Real estate photography requires an eye for detail, architecture, and lighting. These skills will help deliver photos that require little editing and ensure a smooth post-processing experience. Professionals must possess strong communication skills and should be able to work under the pressure of deadlines.
Individuals who are looking to improve their photography and editing skills should visit Photography for Real Estate. This site offers a number of eBooks, workshops, and videos specific to this industry. They also offer coaching, monthly photo contests, and a flickr group, which is an open forum, designed to provide feedback from the industry’s most successful photographers. Additionally, Real Estate Photographers of America & International (REPAI) has proven to be an invaluable resource, providing advice regarding both photography and the business aspect of growing your enterprise.
Since your long-term success requires a balance between your photography prowess and business acumen, novice entrepreneurs are urged to take a business planning course before getting started.
What is the growth potential for a real estate photography business?
A growing number of real estate consumers are realizing that professional-quality staging and photography can add value to a real estate listing. For this reason, the demand for real estate photographers is high, allowing businesses to decide for themselves exactly how much volume they accept.
Before entering the industry, however, photographers are advised to research their area to define market saturation and identify specific industry needs that are not currently being met. To further expand their businesses, many business owners have opened satellite offices in other areas of the country.
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Take the Next Step
Find a business mentor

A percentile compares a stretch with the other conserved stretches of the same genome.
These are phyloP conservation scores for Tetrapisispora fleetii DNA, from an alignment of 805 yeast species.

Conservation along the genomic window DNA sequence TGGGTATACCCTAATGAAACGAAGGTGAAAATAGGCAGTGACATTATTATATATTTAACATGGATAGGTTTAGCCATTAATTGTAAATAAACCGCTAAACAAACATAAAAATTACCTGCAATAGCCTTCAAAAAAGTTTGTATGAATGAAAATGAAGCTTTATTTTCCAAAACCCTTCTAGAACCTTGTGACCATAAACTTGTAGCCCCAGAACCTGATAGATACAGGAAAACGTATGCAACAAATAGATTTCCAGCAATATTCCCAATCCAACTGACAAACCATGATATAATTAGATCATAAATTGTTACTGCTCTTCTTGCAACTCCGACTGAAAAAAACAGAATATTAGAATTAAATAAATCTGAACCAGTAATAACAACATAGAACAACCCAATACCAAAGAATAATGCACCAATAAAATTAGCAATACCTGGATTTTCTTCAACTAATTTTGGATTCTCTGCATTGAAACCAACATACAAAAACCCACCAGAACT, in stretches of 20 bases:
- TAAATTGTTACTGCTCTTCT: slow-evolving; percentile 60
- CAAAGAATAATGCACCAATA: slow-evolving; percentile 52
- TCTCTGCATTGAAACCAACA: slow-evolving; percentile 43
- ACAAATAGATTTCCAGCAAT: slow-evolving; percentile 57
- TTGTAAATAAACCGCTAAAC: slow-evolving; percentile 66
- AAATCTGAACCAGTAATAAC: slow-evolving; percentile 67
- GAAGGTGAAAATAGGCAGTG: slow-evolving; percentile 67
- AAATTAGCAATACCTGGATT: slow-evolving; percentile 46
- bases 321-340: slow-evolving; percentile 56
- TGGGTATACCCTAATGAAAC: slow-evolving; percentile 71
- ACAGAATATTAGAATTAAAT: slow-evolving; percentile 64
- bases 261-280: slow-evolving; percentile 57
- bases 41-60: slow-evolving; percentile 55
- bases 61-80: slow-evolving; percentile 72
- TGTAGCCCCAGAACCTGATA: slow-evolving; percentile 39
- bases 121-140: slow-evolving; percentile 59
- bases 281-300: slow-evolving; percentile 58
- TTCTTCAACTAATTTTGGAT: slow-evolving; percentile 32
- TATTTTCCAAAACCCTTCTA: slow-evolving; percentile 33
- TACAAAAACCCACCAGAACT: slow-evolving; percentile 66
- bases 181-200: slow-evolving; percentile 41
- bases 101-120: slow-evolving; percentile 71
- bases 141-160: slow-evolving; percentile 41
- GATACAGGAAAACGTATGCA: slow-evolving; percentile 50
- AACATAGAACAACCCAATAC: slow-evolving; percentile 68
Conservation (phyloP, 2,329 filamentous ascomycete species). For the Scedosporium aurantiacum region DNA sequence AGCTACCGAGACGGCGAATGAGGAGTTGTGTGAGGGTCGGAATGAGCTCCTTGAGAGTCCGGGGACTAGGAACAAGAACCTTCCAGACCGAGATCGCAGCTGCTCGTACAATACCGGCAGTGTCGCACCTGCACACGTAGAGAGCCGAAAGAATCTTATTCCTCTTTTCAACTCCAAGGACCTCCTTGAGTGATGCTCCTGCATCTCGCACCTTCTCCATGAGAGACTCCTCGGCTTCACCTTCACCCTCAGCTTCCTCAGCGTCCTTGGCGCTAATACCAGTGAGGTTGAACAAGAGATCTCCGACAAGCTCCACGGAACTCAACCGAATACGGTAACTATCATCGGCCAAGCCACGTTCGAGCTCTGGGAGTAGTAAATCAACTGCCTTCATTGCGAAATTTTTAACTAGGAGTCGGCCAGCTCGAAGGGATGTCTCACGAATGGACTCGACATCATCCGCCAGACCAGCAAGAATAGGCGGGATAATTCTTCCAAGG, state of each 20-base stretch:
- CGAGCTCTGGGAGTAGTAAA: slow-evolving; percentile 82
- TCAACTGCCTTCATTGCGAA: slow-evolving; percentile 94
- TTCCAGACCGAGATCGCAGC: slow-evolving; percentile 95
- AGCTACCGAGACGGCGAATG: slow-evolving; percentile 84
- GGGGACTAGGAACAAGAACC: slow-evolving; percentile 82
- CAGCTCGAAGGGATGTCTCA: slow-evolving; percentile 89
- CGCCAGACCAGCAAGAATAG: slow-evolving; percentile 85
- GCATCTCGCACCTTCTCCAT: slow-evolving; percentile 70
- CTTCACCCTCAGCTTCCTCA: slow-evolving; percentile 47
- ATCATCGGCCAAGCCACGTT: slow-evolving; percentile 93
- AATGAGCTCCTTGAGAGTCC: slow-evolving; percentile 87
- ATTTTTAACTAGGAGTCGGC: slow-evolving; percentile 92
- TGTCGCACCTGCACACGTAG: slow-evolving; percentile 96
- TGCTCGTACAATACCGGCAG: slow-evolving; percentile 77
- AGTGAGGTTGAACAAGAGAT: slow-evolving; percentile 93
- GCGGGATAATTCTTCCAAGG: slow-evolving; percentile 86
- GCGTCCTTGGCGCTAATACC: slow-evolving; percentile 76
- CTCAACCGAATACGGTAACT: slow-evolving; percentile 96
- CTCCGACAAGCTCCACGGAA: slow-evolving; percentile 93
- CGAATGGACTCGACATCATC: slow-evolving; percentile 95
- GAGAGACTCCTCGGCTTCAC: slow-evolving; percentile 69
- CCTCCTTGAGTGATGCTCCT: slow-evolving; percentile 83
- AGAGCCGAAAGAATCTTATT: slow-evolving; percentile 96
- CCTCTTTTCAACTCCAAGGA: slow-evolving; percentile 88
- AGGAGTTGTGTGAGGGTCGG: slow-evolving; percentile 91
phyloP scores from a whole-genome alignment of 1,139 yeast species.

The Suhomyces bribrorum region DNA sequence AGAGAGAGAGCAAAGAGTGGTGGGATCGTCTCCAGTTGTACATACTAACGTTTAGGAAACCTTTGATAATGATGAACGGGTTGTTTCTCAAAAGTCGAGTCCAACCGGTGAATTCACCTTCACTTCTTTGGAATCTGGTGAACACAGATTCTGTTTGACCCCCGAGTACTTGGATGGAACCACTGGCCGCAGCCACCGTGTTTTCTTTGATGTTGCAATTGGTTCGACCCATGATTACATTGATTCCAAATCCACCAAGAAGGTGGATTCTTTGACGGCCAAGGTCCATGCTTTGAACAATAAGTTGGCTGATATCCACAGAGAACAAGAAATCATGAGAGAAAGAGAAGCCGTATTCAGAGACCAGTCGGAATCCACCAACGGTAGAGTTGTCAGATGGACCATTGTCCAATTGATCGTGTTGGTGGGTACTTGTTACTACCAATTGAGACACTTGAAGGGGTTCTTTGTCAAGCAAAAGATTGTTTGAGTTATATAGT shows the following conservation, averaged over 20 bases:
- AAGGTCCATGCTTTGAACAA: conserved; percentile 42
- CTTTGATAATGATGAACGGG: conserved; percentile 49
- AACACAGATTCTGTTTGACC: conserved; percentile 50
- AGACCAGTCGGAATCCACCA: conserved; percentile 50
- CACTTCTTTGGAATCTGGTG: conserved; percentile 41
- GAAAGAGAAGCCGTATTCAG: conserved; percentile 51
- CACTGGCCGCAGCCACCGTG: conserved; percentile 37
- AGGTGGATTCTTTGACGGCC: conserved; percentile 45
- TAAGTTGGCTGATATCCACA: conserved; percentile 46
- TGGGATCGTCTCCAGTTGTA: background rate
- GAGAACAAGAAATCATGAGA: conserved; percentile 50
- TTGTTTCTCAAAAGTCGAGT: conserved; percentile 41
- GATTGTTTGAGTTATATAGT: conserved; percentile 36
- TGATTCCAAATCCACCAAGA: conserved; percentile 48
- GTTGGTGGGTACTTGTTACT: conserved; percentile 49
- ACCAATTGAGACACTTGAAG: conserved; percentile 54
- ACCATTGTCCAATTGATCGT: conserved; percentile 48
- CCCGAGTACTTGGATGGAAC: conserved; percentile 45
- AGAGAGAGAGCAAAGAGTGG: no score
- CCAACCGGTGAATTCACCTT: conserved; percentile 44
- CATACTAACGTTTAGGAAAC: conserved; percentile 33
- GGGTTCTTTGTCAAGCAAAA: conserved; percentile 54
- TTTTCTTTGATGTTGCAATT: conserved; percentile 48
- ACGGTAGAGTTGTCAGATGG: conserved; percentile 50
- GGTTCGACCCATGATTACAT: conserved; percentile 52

One of the greatest resources an entrepreneur can have is quality mentorship. As you start planning your business, connect with a free business resource near you to get the help you need.
Having a support network in place to turn to during tough times is a major factor of success for new business owners.
Resources to Help Women in Business
There are many resources out there specifically for women entrepreneurs. We’ve gathered necessary and useful information to help you succeed both professionally and personally:
If you’re a woman looking for some guidance in entrepreneurship, check out this great new series Women in Business created by the women of our partner Startup Savant.
What are some insider tips for jump starting a real estate photography business?
Before getting started, consider these insider tips from experienced real estate photographers:
- Prior to the shoot, send each client a task list. This should include suggestions on how to prep the property.
- Plan ahead for the seasonal lulls. From November to January and August to September, the work will be inconsistent. With the right marketing strategy in place, you should be able to find work year round.
- Always work to sharpen your photography skills by shooting every day, regardless of the subject, and trying strategies.
- Be flexible. You may have to revisit a property multiple times to capture proper lighting.
- Carefully review their rules before partnering with a large real estate company. Many of them require a non-compete contract and offer minimal compensation for your work.
- While you don’t need the most expensive equipment, make sure you’ve invested in a Digital Single-lens Reflex (DSLR) camera, an ultra-wide angle lens, and a tripod.
- Provide your clients with both web-based and full resolution photos.
- In real estate, timing is everything. Consistently offer quick turnaround on your jobs.
- To ensure you are properly compensated, require clients sign a contract that defines the details of your job, as well as what you require of them.
- Google Maps and Google Earth are great tools for determining the best time of day to shoot the outside of the property.
How and when to build a team
The size of your team should be consistent with the amount of business available. When your organization is busy enough to warrant hiring employees, conduct a thorough background check on each candidate. It is your job to ensure your clients and their possessions are safe from your company’s representatives.